Those of you who sign up to our newsletter will have seen the incredible story we shared this week about an inspirational young woman that we had the pleasure of helping this year.
For those who didn’t, here’s a re-cap. From her teenage years Jessica has struggled with anorexia, and as a result spent almost five years in and out of eating disorder units. Whilst she had adequate help whilst there, upon being discharged she found herself without the mental health support she so desperately needed. She was discharged in March 2017 into a supported living package and since then has had multiple periods of relapse and admissions to Peterborough City Hospital for medical intervention. Despite numerous attempts to get help, her condition deteriorated to such a point that she made an attempt on her life last year. Things then improved for a short while, and she was able to enjoy a holiday with her friends to New York in February. Sadly once home again, Jessica reached crisis point after feeling like ‘no-one was listening to her’ having spent months trying to get person centred support, and made what was to be the most serious attempt on her life. Whilst she credits the NHS and ambulance staff with saving her, unfortunately as a result she has been left with life changing injuries. This means that despite formerly being able bodied, she now relies on a wheelchair and feeding tube, and requires 24/7 round the clock care from carers. The affects of Covid-19 restrictions and large backlogs also mean she has been unable to receive the necessary physiotherapy that would have helped largely with her mobility and was so important in the early stages of her recovery.
At this point, it would arguably have been easy for Jessica to give up. Yet despite all of her struggles she has made the phenomenally courageous decision to share her story and try to help others. She strongly believes others are at risk due to a lack of funding and specialist support in the community following discharge from specialist eating disorder services. She explains that only those who appear to be suffering the most and are of the lowest weight receive treatment, and that there is a lack of early and joint-up intervention before people hit crisis and a lack of communication between professionals involved in her care.
She says “I want to get better but I’ve asked for help and until recently it felt like no one was listening to me. I want to share my story as I don’t want people to have to go through what I’ve gone through. I am very lucky to be here today to share my story. I was very nearly just another statistic. All services focus on is labels and each pathway is different. There doesn’t seem to be any joint working between services. And this can make it very hard for people with dual diagnoses to get the support they need. I seem to be known by labels and not as a person. I have been told I have EUPD, an eating disorder, and PDD, but I have received next to no support since being in the community. After my attempt on my life I was discharged and at this time I was still bed-bound and wasn’t even able to sit up, but I was discharged with no follow-up appointments. I waited over two months for any appointments to come through. I am now in a wheelchair but there is still no lead professional coordinating everything. As a result of my attempt I now have various chronic illnesses as well as my mental health, but even with this there is still no link working between services.”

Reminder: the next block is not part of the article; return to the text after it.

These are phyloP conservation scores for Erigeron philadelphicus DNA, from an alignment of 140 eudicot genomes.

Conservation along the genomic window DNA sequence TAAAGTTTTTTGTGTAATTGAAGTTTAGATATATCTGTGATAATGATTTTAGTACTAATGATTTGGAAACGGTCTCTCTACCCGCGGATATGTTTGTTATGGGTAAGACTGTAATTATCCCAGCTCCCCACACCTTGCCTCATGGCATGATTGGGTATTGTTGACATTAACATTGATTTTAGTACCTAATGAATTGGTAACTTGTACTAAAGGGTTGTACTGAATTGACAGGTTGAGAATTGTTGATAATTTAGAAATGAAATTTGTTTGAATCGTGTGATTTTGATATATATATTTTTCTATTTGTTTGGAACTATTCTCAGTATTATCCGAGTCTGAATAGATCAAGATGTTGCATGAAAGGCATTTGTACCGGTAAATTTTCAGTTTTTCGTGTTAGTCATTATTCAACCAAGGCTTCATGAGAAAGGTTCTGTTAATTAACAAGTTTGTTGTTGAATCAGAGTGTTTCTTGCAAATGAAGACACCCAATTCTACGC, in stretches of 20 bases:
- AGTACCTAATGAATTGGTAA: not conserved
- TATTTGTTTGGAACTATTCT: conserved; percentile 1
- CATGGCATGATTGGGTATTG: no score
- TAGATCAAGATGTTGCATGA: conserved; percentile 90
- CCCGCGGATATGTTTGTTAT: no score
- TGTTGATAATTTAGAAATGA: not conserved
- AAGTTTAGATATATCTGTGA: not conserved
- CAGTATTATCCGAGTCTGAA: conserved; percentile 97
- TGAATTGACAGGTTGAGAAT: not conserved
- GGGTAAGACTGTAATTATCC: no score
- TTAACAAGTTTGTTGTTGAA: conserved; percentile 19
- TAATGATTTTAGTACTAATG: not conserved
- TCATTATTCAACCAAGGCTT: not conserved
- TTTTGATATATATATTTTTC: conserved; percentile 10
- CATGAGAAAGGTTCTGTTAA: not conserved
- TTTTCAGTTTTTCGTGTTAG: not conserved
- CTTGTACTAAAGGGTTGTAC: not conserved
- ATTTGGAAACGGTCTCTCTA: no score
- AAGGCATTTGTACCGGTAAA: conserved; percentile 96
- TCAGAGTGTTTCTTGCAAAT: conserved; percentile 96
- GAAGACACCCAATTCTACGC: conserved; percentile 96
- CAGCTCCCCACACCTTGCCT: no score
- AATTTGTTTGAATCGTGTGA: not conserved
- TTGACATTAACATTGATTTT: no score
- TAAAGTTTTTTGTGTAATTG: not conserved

In order to help raise awareness and funding, she has committed to wheeling a fantastic 1km a day throughout April to raise money for the charity BEAT (the UK's main eating disorders charity) , and has also started a government petition calling for increased funding for aftercare for those struggling. She comments: “There needs to be more help after being discharged from an eating disorder unit. Lives could be saved and it would prevent constant readmissions. That’s why I set up the petition." Alongside this, she also does a fantastic job at raising awareness through her popular social media account TikTok (@Jess1997fightingrecovery) which has amassed an incredible 72,000 followers and half a million likes! She's been incredibly brave to share her own story to try and help others in a similar position. Not only has she given us permission to help raise awareness, but she has also run an article with the Peterborough Telegraph and is due to be interviewed by BBC news later this year.
“Eating disorder services only seem to focus on weight, but the reality of an eating disorder is you can be at any weight and struggle. You shouldn’t have to be underweight to receive the right support. Eating disorders are a mental illness.
Addressing fellow sufferers who are reading this article, she added: “I want you to know that it will get better. If you’re struggling please reach out to someone, whether that be a family member, a friend or a medical professional.
“I want to be able get through this and help other people going through this. I know it will never go away completely but I hope to be able to manage it better.”
If, like us, you find Jessica Ravenscroft a truly inspiring your woman and want to do something to help then you can help by using the following links to sign the petition or donate to BEAT.
If you are struggling yourself or know someone who is, please recognise that you are not alone. There are several charity run organisations for support including the following:
To contact Beat, visit: https://www.beateatingdisorders.org.uk/contact-us.